“The Preview show is designed for our Florida customers to come and see what’s happening,” said SAF president Blum, who represents Twins Swimwear Miami, Slimsuit by Carol Wior, Pilpel, Cobra Beach Towels and Sharkbite. “And we also get some Latin American retailers. But if the buyers can’t make it to us, we don’t worry about it. We’ll see them in the next few weeks when we go on the road.”
He went on to say that one of the main draws of Preview is that it is a time for reps and retailers to analyze business, “what’s been selling, what hasn’t.”
Retailers concurred. “Sure this is a quiet market, but I take advantage of it,” said Sally Dadko, owner of Under Cover in Stuart. “Since it’s not as busy as cruise, I sit down and talk to the reps, look for trends. And I do fill in as well as make some off-price buys.”
Indeed “filling in” is the name of the game for Florida-based stores, where selling swimwear is a year-round business and newness is key.
Everything But Water’s Siegel noted, “I buy 12 months a year, and I’m always looking for what’s fresh and trendy for my stores. My customer has radar for what’s incoming.”
Siegel, like most retailers polled, said Preview amounts to around 10 to 20 percent of her yearly buy.
Preview ’96 offered up a host of silhouettes, with some falling in the more covered direction, others quite skimpy indeed. In general, Siegel felt that swimwear was “back to what swimwear has always been. We’re not as dependent on sportswear as we were recently.”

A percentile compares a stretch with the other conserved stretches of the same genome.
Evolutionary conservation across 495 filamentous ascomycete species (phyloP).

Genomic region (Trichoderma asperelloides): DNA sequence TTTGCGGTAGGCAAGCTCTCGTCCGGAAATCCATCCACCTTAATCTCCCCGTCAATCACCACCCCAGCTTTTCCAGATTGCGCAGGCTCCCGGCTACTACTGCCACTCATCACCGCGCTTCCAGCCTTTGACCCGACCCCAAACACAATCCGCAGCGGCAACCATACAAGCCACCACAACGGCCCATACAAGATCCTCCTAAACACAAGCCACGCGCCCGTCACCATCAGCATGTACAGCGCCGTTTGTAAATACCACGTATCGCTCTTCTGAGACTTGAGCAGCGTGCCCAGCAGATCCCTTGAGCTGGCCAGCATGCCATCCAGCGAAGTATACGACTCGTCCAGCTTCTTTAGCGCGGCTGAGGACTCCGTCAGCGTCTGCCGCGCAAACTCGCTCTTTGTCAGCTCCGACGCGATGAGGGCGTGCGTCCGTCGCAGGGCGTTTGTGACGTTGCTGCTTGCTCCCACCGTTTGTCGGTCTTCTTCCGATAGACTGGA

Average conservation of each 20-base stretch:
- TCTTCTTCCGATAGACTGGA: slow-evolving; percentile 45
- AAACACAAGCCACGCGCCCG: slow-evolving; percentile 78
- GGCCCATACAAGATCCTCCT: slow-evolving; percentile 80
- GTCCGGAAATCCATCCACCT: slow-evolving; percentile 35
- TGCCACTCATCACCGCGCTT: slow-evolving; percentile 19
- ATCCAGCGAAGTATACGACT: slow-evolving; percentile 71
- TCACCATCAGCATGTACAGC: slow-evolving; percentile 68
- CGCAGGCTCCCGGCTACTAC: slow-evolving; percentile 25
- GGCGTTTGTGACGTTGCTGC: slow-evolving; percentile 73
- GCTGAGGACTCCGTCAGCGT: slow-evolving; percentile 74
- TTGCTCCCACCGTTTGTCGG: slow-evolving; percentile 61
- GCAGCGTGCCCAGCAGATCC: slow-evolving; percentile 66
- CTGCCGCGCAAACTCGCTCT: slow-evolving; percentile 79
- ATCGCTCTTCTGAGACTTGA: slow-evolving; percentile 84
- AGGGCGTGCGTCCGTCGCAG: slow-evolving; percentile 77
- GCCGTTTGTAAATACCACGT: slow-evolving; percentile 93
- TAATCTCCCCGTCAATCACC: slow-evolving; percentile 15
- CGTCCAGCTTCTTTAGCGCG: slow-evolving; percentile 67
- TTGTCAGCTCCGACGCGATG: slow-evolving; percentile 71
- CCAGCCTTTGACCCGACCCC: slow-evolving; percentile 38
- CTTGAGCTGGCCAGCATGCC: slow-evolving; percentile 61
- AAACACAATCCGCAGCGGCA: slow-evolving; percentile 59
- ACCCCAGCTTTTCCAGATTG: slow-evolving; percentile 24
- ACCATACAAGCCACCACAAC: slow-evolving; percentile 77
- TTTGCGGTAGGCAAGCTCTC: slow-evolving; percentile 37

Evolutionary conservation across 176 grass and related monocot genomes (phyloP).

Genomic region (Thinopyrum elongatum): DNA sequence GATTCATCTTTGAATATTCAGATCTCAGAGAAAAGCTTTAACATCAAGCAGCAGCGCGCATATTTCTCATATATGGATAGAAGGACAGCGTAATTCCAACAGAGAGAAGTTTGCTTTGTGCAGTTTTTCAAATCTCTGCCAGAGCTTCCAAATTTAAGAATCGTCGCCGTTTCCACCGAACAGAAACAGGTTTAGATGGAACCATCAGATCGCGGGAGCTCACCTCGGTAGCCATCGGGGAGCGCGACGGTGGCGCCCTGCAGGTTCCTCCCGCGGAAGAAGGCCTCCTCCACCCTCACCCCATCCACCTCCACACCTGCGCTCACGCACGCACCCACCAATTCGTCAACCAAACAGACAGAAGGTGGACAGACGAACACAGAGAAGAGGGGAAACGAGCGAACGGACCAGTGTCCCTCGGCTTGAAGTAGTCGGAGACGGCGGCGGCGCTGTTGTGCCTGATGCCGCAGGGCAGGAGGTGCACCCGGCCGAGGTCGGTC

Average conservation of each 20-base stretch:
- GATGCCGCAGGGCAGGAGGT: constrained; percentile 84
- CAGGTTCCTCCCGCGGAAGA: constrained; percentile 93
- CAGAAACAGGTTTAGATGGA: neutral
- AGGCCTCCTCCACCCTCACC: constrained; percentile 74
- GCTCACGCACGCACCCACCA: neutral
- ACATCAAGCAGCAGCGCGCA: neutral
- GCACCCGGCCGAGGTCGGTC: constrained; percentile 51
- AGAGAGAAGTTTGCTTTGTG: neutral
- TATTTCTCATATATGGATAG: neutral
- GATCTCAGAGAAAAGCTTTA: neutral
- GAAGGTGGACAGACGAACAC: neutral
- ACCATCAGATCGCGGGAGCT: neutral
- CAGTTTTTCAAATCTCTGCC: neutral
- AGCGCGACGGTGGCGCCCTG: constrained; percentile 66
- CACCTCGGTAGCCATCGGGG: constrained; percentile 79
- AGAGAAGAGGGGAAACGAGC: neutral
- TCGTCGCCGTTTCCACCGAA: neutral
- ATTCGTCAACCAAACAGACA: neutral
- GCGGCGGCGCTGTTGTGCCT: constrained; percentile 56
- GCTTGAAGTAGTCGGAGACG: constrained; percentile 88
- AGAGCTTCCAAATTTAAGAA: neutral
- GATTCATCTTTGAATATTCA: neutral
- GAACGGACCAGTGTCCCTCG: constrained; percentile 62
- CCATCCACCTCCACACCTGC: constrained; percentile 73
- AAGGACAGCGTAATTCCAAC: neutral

Coming off the trend in intimate apparel, the push-up or cleavage-enhancing bra has made its way onto many lines, but Siegel countered that it’s really nothing new. “For us, that’s a given. We’ve always had push-ups in swimwear.”
In terms of color, pastels were favored, a move that Swim ‘n Sport’s Sidle said is coming out of Europe. Retailers at the show appeared ready to take the plunge.
“I’m looking for pastels for summer,” related Twig Swim Shop’s Foster. “I want to go light; I’m sick of black.”
“I’m abandoning dark colors for ’96 in favor of brights and pastels,” concurred Everything But Water’s Siegel.
And Groninger from Swim City had this to say: “I like the new pastels and brights, and there’s still a little bit of glitter out there. Textures and satins are still good, and now there’s the revival of cirA.”
In addition to swimsuits, Groninger was seeking to augment her accessory pieces, a move mirrored by manufacturers. “I’m looking for T-tops, sarongs and shorts,” she continued. “We want to have a more color-related story this year.”
Offering plus business, swimwear ancillary pieces made a decent showing at Preview ’96. Harbour Casuals, for instance, launched new items for the show.
“Based on the success we’ve had with accessory pieces for cruise, we brought out a group for preview,” noted Harbour Casual’s Engel.
So the show wrapped up on a basically contented note. But the debate about preview’s importance endures.
“I’m buying,” noted Swim ‘n ‘Sport’s Sidle, “but I’m buying less. Preview amounts to around 15 percent of my total, but that’s shrinking. And while three or four years ago I’d have 50 appointments and spent a week here, now I only had eight or 10 merchandising appointments. Preview is just not as meaningful when I can get early cruise.”